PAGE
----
It is 1959, and Alfred Hitchcock (played by Anthony Hopkins) has already established himself as a reputable Hollywood film director, but his image as an eccentric and somewhat difficult craftsman to work with has started to overshadow his ability to draw crowds to the box office. Desperate to refresh his public notoriety and his relationship with his supporting studio, Hitchcock decides to go out on a limb and create a movie that is far removed from all his previous work. This is the story of the events in the making of “Psycho” and the relationship between Hitchcock and his long-suffering but adoring wife Alma Reville (by Helen Mirren) during the filming.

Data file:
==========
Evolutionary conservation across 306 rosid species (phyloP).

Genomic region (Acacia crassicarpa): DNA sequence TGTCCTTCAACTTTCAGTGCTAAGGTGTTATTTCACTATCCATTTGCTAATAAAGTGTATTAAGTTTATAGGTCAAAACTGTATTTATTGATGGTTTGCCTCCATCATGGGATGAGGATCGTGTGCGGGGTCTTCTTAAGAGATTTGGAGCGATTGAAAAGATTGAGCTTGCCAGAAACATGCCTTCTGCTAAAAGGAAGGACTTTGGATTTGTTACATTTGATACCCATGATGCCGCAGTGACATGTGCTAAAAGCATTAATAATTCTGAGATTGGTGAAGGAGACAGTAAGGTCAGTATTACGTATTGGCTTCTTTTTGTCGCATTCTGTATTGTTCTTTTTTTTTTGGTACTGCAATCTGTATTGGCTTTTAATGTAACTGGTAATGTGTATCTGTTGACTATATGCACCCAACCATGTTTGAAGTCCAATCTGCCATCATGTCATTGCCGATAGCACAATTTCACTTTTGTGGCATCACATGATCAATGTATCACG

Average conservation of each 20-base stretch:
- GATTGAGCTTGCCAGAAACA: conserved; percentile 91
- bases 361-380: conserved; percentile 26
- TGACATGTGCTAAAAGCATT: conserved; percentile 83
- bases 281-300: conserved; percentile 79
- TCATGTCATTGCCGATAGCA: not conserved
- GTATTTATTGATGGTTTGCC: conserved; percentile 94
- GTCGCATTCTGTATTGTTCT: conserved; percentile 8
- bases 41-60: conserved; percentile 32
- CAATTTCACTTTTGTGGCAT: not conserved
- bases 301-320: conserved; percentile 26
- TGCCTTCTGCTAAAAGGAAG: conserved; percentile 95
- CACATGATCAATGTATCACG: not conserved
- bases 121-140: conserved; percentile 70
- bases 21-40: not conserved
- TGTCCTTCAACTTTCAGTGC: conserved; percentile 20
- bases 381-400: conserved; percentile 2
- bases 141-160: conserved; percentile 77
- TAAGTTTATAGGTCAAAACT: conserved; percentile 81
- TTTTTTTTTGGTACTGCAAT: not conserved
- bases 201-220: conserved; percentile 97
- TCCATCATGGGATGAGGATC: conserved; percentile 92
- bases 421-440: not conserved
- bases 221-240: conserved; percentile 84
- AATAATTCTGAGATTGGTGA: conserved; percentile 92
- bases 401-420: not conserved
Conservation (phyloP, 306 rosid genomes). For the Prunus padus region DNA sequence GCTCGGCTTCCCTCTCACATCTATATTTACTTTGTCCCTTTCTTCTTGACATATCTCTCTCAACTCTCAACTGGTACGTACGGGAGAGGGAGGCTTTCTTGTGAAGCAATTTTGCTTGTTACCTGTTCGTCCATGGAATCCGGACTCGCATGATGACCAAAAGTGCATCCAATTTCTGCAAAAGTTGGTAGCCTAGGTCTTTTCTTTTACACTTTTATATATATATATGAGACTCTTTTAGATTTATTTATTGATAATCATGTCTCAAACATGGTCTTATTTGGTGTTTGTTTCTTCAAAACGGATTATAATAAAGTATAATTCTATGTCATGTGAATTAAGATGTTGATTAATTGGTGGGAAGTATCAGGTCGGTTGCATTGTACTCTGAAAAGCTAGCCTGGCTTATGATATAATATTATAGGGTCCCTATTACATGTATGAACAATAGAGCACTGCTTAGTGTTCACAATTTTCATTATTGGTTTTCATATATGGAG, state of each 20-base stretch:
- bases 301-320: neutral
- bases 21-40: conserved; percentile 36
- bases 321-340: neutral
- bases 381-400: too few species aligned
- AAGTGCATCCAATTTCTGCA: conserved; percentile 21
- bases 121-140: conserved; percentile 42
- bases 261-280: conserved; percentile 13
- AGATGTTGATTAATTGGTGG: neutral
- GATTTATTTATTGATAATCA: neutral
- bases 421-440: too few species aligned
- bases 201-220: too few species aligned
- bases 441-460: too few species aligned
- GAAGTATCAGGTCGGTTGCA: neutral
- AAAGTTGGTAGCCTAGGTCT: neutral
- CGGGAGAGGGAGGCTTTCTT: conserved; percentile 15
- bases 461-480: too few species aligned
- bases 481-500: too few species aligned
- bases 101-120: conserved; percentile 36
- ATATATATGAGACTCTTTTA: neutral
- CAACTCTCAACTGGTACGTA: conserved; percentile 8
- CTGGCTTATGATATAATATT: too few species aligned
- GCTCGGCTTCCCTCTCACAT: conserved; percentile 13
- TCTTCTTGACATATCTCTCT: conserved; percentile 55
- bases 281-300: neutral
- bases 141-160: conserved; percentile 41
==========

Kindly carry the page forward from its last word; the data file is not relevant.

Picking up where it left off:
We view this biography from the perspective of Alma, Hitchcock’s wife. He is portrayed as a dedicated filmmaker who is likely to become infatuated with his current leading lady, but only for as long as each filming lasts. A string of disgruntled femmes litter his life and he tends to disregard this, along with most of the other realities of life (apart from his love for Alma), in favour of his creation process. Scarlett Johansson is lovely as Janet Leigh and a series of other stars such as Toni Collette, Danny Huston, Jessica Biel and Michael Stuhlbarg provide strong support roles. As always, Helen Mirren is marvellous and the “Hitchcock” make up worn by Anthony Hopkins is excellent. It’s not a blockbuster, but it’s fine to pass the time – perhaps when you’re on a long haul flight sometime.
Made in 2012. Directed by Sacha Gervasi